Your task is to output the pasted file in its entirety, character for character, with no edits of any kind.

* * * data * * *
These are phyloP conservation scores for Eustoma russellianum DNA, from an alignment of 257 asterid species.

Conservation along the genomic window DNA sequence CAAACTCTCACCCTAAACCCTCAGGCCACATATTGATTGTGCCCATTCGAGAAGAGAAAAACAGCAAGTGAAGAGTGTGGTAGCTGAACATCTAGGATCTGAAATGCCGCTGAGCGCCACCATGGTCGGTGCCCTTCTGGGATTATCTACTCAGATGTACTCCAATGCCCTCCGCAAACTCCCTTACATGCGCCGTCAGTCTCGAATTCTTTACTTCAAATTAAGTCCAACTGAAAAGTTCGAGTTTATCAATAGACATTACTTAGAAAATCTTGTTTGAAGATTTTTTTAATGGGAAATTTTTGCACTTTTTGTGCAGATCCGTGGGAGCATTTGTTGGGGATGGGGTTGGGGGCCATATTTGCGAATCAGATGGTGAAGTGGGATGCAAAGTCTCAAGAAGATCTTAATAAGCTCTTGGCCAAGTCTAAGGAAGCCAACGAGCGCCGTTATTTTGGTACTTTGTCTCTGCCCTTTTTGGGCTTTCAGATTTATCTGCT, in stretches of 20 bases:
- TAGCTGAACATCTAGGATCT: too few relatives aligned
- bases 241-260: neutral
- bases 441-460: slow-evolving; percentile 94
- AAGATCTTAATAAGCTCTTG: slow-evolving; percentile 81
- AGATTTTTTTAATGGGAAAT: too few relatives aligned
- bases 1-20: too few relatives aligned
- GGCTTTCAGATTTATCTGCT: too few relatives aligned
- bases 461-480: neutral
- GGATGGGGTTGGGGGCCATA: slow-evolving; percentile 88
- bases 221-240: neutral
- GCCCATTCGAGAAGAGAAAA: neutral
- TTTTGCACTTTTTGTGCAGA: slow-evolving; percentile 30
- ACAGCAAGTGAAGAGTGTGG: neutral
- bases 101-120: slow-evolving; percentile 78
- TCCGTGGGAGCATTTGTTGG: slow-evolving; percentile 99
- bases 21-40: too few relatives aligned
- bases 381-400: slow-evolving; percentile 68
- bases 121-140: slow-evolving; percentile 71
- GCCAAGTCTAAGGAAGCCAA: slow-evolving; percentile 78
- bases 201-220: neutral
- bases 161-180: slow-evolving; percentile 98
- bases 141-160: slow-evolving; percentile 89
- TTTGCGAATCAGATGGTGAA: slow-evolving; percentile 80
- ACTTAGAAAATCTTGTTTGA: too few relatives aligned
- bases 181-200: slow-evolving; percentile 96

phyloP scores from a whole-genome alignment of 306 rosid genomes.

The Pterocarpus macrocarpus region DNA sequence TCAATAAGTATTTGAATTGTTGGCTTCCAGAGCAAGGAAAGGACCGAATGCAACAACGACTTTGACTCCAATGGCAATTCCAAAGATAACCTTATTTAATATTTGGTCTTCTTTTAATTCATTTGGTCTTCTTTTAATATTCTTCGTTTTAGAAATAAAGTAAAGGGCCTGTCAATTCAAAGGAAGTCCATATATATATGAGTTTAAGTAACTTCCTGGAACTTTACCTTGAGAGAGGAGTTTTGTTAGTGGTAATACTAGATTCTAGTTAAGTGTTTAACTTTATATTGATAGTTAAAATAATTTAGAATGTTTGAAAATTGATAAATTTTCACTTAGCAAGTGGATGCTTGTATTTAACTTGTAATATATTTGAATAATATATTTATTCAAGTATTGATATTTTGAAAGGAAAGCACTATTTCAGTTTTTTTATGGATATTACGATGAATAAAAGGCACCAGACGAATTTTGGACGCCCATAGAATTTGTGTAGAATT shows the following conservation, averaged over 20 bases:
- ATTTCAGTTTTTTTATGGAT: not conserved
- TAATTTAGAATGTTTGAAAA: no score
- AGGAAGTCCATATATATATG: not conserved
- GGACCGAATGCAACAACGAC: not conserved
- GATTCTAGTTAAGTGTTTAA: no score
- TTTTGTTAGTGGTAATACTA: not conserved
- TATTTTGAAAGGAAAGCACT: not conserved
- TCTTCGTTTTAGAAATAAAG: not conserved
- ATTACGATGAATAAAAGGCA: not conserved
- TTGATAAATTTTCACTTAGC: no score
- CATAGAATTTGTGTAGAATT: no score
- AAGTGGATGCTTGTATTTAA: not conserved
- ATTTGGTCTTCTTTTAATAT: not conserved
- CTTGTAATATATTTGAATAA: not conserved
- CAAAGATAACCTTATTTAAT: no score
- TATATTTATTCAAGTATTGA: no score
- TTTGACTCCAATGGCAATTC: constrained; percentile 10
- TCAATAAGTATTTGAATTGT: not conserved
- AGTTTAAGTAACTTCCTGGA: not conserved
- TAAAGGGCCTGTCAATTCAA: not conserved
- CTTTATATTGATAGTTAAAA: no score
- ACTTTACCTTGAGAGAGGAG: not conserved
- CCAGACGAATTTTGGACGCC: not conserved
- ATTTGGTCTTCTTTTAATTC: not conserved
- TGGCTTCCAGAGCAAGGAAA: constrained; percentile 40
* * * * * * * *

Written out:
These are phyloP conservation scores for Eustoma russellianum DNA, from an alignment of 257 asterid species.

Conservation along the genomic window DNA sequence CAAACTCTCACCCTAAACCCTCAGGCCACATATTGATTGTGCCCATTCGAGAAGAGAAAAACAGCAAGTGAAGAGTGTGGTAGCTGAACATCTAGGATCTGAAATGCCGCTGAGCGCCACCATGGTCGGTGCCCTTCTGGGATTATCTACTCAGATGTACTCCAATGCCCTCCGCAAACTCCCTTACATGCGCCGTCAGTCTCGAATTCTTTACTTCAAATTAAGTCCAACTGAAAAGTTCGAGTTTATCAATAGACATTACTTAGAAAATCTTGTTTGAAGATTTTTTTAATGGGAAATTTTTGCACTTTTTGTGCAGATCCGTGGGAGCATTTGTTGGGGATGGGGTTGGGGGCCATATTTGCGAATCAGATGGTGAAGTGGGATGCAAAGTCTCAAGAAGATCTTAATAAGCTCTTGGCCAAGTCTAAGGAAGCCAACGAGCGCCGTTATTTTGGTACTTTGTCTCTGCCCTTTTTGGGCTTTCAGATTTATCTGCT, in stretches of 20 bases:
- TAGCTGAACATCTAGGATCT: too few relatives aligned
- bases 241-260: neutral
- bases 441-460: slow-evolving; percentile 94
- AAGATCTTAATAAGCTCTTG: slow-evolving; percentile 81
- AGATTTTTTTAATGGGAAAT: too few relatives aligned
- bases 1-20: too few relatives aligned
- GGCTTTCAGATTTATCTGCT: too few relatives aligned
- bases 461-480: neutral
- GGATGGGGTTGGGGGCCATA: slow-evolving; percentile 88
- bases 221-240: neutral
- GCCCATTCGAGAAGAGAAAA: neutral
- TTTTGCACTTTTTGTGCAGA: slow-evolving; percentile 30
- ACAGCAAGTGAAGAGTGTGG: neutral
- bases 101-120: slow-evolving; percentile 78
- TCCGTGGGAGCATTTGTTGG: slow-evolving; percentile 99
- bases 21-40: too few relatives aligned
- bases 381-400: slow-evolving; percentile 68
- bases 121-140: slow-evolving; percentile 71
- GCCAAGTCTAAGGAAGCCAA: slow-evolving; percentile 78
- bases 201-220: neutral
- bases 161-180: slow-evolving; percentile 98
- bases 141-160: slow-evolving; percentile 89
- TTTGCGAATCAGATGGTGAA: slow-evolving; percentile 80
- ACTTAGAAAATCTTGTTTGA: too few relatives aligned
- bases 181-200: slow-evolving; percentile 96

phyloP scores from a whole-genome alignment of 306 rosid genomes.

The Pterocarpus macrocarpus region DNA sequence TCAATAAGTATTTGAATTGTTGGCTTCCAGAGCAAGGAAAGGACCGAATGCAACAACGACTTTGACTCCAATGGCAATTCCAAAGATAACCTTATTTAATATTTGGTCTTCTTTTAATTCATTTGGTCTTCTTTTAATATTCTTCGTTTTAGAAATAAAGTAAAGGGCCTGTCAATTCAAAGGAAGTCCATATATATATGAGTTTAAGTAACTTCCTGGAACTTTACCTTGAGAGAGGAGTTTTGTTAGTGGTAATACTAGATTCTAGTTAAGTGTTTAACTTTATATTGATAGTTAAAATAATTTAGAATGTTTGAAAATTGATAAATTTTCACTTAGCAAGTGGATGCTTGTATTTAACTTGTAATATATTTGAATAATATATTTATTCAAGTATTGATATTTTGAAAGGAAAGCACTATTTCAGTTTTTTTATGGATATTACGATGAATAAAAGGCACCAGACGAATTTTGGACGCCCATAGAATTTGTGTAGAATT shows the following conservation, averaged over 20 bases:
- ATTTCAGTTTTTTTATGGAT: not conserved
- TAATTTAGAATGTTTGAAAA: no score
- AGGAAGTCCATATATATATG: not conserved
- GGACCGAATGCAACAACGAC: not conserved
- GATTCTAGTTAAGTGTTTAA: no score
- TTTTGTTAGTGGTAATACTA: not conserved
- TATTTTGAAAGGAAAGCACT: not conserved
- TCTTCGTTTTAGAAATAAAG: not conserved
- ATTACGATGAATAAAAGGCA: not conserved
- TTGATAAATTTTCACTTAGC: no score
- CATAGAATTTGTGTAGAATT: no score
- AAGTGGATGCTTGTATTTAA: not conserved
- ATTTGGTCTTCTTTTAATAT: not conserved
- CTTGTAATATATTTGAATAA: not conserved
- CAAAGATAACCTTATTTAAT: no score
- TATATTTATTCAAGTATTGA: no score
- TTTGACTCCAATGGCAATTC: constrained; percentile 10
- TCAATAAGTATTTGAATTGT: not conserved
- AGTTTAAGTAACTTCCTGGA: not conserved
- TAAAGGGCCTGTCAATTCAA: not conserved
- CTTTATATTGATAGTTAAAA: no score
- ACTTTACCTTGAGAGAGGAG: not conserved
- CCAGACGAATTTTGGACGCC: not conserved
- ATTTGGTCTTCTTTTAATTC: not conserved
- TGGCTTCCAGAGCAAGGAAA: constrained; percentile 40